Tonight I was supposed to see High Road, but I was too tired and had a headache that required rest so stayed home instead. It is filled with funny people, so I’m sure I will watch it eventually, probably on DVD. You can watch the trailer here.
Sunday I got up early for the Complete Amateur Filmmaking Workshop. In 420 minutes, myself and four strangers “wrote”, storyboarded, filmed, and edited a short film we called “The Bench.” We had two mentors who were invaluable in giving pointers on all aspects of our project and instructing us on editing methods. All groups were tasked with making a film showcasing Seattle Center, and all groups came up with original and interesting projects. It was an awesome and inspiring experience.Later that evening I drove myself to Capitol Hill to see Finisterrae at the Harvard Exit. The film consists of two ghosts wandering the countryside with a windsock and a horse, which sometimes was an actual horse and other times was not, on a quest to the end of the earth in hopes of rejoining the living. From what I’ve read, the film was shot without a script and the dialogue was added later. Sometimes this is evident by the incoherence of one shot to the next, but at the same time it seems the filmmaker may have had an underlying vision from the start. The visuals are brilliant, and if one can open one’s mind and accept that this film may not make sense shot-by-shot, I think the overall experience can be a good one. Well, I liked it anyway. Finisterrae is definitely an “art film.”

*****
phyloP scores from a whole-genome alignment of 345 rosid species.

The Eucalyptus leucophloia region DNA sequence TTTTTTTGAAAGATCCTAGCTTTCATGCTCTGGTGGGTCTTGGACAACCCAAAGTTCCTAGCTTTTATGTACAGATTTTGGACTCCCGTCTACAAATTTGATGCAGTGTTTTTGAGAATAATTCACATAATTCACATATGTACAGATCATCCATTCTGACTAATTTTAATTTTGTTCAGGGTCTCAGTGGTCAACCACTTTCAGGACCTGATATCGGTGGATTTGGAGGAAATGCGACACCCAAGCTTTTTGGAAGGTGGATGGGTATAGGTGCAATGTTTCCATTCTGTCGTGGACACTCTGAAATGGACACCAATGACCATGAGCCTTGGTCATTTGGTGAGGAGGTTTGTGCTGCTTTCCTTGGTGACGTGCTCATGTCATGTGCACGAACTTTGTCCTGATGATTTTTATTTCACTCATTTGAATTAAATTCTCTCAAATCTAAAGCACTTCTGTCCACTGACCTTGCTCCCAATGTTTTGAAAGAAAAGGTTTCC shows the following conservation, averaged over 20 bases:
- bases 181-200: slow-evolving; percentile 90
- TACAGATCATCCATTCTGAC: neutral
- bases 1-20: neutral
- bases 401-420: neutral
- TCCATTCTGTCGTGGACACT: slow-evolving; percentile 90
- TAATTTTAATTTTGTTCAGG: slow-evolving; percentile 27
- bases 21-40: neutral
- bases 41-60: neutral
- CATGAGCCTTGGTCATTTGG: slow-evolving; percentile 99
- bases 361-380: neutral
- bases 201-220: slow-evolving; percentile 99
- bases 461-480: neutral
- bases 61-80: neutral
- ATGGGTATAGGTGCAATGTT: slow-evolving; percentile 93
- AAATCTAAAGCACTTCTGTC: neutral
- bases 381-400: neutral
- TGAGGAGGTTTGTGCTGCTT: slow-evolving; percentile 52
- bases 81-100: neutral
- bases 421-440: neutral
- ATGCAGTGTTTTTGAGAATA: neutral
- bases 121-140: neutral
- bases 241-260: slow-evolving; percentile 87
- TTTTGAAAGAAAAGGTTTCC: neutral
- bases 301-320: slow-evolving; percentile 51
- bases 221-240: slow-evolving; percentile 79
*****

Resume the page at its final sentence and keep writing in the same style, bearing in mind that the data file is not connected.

Aside: I parked north of the Harvard Exit in an area that I haven’t been in since last year’s film festival, and I’d just like to say that if I ever lived in Capitol Hill, this is the part I’d want to live in. It would require a good deal of money though, so don’t expect me to be living there anytime soon.
The Clink of Ice (Le bruit de glaçons) is a delicious tale of a broken man forced to share his domicile with his own cancer. Set in the French countryside, all the action takes place in a labyrinthine house and the surrounding grounds. The setting lends itself well to the stage-play like deliveries and Marx Brothers’ physicality amongst the actors. Man is chased by cancer is chased by housemaid is chased by man, and back around the other way. The title refers to the man’s constant companion – an ice bucket holding a bottle of wine. The man is a sad sack, played by favorite French spy Jean Dujardin, a writer with nothing to write, an estranged father, and an ex-husband. When the embodiment of his consumption comes calling – literally ringing his doorbell – he is set in a motion of action and discovery, joined by his love struck maid and her own meddlesome cancer. Delightfully dark, and yet pleasantly light.
The French farce was followed up by the American Terri. Another coming of age story of an outcast at an Anytown, USA high school, this one starred Jacob Wysocki as an overweight orphan living with a near-senile uncle (Creed Bratton), and John C. Reilly as his vice principal and mentor. It was a bit slow and a lot quiet, but it had enough stuff going on to keep one’s interest. The main performances were held up well by Olivia Crocicchia (Tommy’s younger daughter on “Rescue Me”) and Bridger Zadina as fellow outcasts. It was nothing earth shattering, but it was an entertaining film. Terri opens in the U.S. July 1, but you can probably wait for the DVD.
Friday I left work early to get started on a SIFF-full weekend which started at Pacific Place for Gromozeka. A bleak, Russian film, Gromozeka weaves together the sort-of midlife crises of three school chums who sing together about the “bird of happiness” who is coming for them, but not today. One is a philandering surgeon, another is an impotent policeman, and the last is a widowed cab driver with a wayward daughter. Part funny, part sad, Gromozeka may be worth checking out on DVD in the near future.